Brent crude surged above US$100 this week, while copper and tin futures struck record highs as a cocktail of violent unrest in Egypt and strong Chinese demand for raw materials fueled investor appetite.
Commodities were also bolstered by upbeat manufacturing data from Germany and the US that sparked hope of a strengthening global economic recovery. Sugar futures soared as cyclone Yasi bore down on Australia.
OIL: Prices stood above the key US$100 mark in London on Monday for the first time in more than two years and went on to surpass US$103 a barrel as the market was hit by concerns over the impact of Egypt unrest on global energy supplies.
Brent oil blazed a trail to US$103.37 on Thursday — reaching the highest level since Sept. 26, 2008. However, the market remains far below record highs of above US$147 that were hit in July 2008 on supply disruption fears.
Crude futures spiked higher on the back of violent protests in Egypt that have raised serious concerns about the security of energy supplies traveling via the Suez canal to the West.
While Egypt is not a major crude producer, the country is home to the Suez Canal, which carries about 2.4 million barrels daily, roughly equal to Iraq’s output.
By Friday afternoon on London’s Intercontinental Exchange, Brent North Sea crude for delivery in March leaped to US$101.60 a barrel from US$99.34 a week earlier.
On the New York Mercantile Exchange, Texas light sweet crude for March delivery jumped to US$90.73 a barrel from US$88.75.
BASE METALS: Copper prices topped US$10,000 for the first time and went on to hit a record high US$10,100 a tonne on Friday on growing worldwide economic optimism and concerns about the impact of an Australian cyclone on stretched supplies.
Tin, meanwhile, struck an all-time peak of US$31,300 a tonne, driven by supply concerns in key producer Indonesia.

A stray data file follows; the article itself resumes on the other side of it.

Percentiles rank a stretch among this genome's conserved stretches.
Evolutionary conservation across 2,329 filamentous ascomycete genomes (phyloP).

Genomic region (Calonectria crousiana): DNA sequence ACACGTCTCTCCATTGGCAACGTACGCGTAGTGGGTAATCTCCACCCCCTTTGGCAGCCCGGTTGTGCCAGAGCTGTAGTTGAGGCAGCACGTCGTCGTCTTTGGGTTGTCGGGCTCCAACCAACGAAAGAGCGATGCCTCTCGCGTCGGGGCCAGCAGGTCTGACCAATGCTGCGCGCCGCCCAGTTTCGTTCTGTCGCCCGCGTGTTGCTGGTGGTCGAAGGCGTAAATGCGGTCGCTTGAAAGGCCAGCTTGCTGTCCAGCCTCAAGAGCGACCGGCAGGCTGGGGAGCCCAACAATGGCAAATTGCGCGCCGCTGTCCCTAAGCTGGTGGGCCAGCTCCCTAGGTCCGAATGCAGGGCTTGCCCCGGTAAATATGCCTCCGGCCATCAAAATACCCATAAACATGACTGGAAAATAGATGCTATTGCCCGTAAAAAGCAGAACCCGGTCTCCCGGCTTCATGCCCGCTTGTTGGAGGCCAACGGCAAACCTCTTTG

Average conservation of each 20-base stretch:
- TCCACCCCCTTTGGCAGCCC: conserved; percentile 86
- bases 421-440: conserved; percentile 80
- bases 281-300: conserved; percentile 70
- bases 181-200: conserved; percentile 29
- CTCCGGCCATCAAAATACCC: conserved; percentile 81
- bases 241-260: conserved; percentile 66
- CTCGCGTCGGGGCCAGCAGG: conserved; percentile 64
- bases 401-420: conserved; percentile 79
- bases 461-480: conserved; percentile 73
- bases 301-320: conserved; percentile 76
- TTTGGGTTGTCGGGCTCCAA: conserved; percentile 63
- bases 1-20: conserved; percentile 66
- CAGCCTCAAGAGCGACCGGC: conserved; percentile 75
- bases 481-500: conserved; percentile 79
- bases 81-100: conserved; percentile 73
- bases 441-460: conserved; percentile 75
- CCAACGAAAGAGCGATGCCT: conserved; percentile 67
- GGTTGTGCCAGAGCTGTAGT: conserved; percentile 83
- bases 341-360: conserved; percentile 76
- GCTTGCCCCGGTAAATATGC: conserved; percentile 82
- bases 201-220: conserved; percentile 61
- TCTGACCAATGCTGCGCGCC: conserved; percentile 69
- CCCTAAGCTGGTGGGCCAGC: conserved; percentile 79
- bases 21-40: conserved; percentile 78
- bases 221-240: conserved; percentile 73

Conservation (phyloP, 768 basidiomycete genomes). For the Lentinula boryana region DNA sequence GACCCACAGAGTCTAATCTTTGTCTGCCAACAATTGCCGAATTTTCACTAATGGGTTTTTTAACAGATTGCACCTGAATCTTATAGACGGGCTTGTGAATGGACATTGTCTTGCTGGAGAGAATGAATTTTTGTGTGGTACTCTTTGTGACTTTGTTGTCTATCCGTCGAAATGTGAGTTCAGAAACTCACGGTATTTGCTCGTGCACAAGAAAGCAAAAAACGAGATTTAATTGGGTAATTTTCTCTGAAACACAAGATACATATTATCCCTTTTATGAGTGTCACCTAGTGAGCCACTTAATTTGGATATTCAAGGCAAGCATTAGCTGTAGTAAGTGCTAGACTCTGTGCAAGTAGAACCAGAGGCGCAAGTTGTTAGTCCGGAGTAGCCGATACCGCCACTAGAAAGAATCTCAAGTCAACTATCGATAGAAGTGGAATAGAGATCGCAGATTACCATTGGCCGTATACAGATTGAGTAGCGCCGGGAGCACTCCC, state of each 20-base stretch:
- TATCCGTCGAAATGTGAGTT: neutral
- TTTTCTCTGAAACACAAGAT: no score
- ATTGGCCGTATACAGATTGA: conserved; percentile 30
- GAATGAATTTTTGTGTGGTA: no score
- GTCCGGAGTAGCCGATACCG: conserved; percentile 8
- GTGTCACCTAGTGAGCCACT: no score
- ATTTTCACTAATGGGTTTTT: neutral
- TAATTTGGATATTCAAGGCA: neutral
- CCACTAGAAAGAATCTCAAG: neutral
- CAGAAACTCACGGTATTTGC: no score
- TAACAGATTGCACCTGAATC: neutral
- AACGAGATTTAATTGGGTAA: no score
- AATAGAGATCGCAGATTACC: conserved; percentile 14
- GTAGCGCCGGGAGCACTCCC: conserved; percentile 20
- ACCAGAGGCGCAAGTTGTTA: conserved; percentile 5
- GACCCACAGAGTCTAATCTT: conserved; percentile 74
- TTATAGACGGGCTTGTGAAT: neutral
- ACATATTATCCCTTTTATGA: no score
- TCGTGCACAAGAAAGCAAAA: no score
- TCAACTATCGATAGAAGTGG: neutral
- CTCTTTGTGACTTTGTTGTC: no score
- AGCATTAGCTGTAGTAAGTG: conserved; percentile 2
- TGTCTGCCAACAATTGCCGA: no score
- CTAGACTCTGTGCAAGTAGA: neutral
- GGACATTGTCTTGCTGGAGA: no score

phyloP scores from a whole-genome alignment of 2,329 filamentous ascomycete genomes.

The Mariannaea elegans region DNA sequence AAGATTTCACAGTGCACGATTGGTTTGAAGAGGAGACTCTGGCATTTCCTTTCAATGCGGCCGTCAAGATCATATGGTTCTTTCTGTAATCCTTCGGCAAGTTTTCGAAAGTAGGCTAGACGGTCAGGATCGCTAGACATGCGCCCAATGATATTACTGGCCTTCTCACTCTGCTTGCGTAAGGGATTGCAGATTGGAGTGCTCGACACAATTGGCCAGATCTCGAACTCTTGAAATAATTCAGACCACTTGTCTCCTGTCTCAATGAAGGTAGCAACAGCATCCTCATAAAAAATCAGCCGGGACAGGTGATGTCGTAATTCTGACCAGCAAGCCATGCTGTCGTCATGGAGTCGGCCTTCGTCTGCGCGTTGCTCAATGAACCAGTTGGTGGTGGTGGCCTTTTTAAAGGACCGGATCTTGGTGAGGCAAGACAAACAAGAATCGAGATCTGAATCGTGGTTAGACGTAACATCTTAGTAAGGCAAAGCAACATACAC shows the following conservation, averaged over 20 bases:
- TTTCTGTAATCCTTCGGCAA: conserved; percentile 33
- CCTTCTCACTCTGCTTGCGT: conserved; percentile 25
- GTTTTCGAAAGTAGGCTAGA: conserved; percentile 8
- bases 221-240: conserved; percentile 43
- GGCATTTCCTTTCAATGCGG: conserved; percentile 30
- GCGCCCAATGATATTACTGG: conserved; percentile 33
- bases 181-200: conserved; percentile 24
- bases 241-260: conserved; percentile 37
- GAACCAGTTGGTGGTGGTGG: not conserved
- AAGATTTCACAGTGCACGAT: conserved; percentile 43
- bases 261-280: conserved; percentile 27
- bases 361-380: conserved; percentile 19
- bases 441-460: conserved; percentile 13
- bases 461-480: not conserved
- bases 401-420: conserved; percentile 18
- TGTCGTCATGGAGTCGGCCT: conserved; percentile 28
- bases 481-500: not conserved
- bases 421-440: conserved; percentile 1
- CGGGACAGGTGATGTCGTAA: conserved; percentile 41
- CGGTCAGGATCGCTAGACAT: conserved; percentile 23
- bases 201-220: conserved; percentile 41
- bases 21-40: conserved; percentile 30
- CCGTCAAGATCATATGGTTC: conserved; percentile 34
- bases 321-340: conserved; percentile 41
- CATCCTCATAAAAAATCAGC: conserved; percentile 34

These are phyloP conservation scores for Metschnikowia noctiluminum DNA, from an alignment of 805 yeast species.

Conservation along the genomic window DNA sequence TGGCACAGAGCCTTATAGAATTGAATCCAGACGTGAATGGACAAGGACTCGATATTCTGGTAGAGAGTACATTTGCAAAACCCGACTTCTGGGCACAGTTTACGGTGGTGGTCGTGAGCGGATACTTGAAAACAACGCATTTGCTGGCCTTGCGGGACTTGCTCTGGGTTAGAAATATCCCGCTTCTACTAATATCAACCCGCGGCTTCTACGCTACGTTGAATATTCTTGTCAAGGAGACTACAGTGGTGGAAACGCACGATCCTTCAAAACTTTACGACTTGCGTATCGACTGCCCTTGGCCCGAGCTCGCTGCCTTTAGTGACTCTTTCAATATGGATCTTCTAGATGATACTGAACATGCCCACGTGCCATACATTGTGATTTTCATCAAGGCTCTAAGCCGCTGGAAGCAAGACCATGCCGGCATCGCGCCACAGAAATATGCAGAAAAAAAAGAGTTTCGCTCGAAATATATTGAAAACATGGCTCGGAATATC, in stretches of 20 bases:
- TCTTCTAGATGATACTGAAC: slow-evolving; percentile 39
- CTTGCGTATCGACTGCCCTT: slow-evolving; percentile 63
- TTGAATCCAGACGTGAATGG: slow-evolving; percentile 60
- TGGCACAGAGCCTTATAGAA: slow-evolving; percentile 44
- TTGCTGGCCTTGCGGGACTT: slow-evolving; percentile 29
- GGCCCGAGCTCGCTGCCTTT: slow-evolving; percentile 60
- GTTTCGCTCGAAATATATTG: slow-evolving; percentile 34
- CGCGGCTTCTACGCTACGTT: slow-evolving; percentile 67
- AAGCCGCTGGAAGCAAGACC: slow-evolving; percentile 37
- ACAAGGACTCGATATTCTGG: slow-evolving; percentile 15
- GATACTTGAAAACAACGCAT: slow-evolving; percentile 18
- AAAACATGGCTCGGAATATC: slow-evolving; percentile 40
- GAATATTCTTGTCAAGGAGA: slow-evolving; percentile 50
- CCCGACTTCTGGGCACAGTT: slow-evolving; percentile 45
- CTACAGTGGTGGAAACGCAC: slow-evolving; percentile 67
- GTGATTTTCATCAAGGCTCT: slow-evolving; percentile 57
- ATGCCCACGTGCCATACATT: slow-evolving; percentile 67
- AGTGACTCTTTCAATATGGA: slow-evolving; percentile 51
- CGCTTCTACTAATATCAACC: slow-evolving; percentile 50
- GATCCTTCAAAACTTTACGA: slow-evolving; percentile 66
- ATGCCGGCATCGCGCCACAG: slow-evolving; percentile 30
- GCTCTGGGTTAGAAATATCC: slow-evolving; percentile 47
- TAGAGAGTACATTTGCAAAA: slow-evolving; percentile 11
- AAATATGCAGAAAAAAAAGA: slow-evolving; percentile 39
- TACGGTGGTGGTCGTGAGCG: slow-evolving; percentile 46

By late on Friday on the London Metal Exchange, copper for delivery in three months surged to US$10,060 a tonne from US$9,628 a week earlier.
PRECIOUS METALS: Gold prices rebounded, helped by unrest in Egypt, with the metal viewed as a safe-haven investment.
Gold had hit a record US$1,431.25 on Dec. 7, also boosted by its safe-haven status as investors fretted over the eurozone debt crisis.
By late on Friday on the London Bullion Market, gold grew to US$1,355 an ounce from US$1,334.50 a week earlier.
Silver rose to US$28.91 an ounce from US$26.68.
On the London Platinum and Palladium Market, platinum climbed to US$1,838 an ounce from US$1,784.
Palladium gained to US$813 an ounce from US$806.
SUGAR: Sugar gained in New York on speculation that Thursday’s slump, the biggest in a month, was overdone given robust demand and tight global supplies.
Sugar tumbled 9.3 percent on Thursday as automatic sales by computer programs exaggerated a slide that started after concerns eased that Cyclone Yasi would damage crops in Australia. Prices have more than doubled since the end of May as adverse global weather slashed crops.
Raw sugar for March delivery rose US$0.006, or 1.9 percent, to settle at US$0.3264 a pound (0.45kg) at 2pm on ICE Futures US in New York. The price dropped 3.8 percent this week, largely on yesterday’s decline.
In London, refined-sugar futures for March delivery dropped US$19.80, or 2.4 percent, to US$794.40 per tonne on NYSE LIFFE. The price fell 2.5 percent for the week.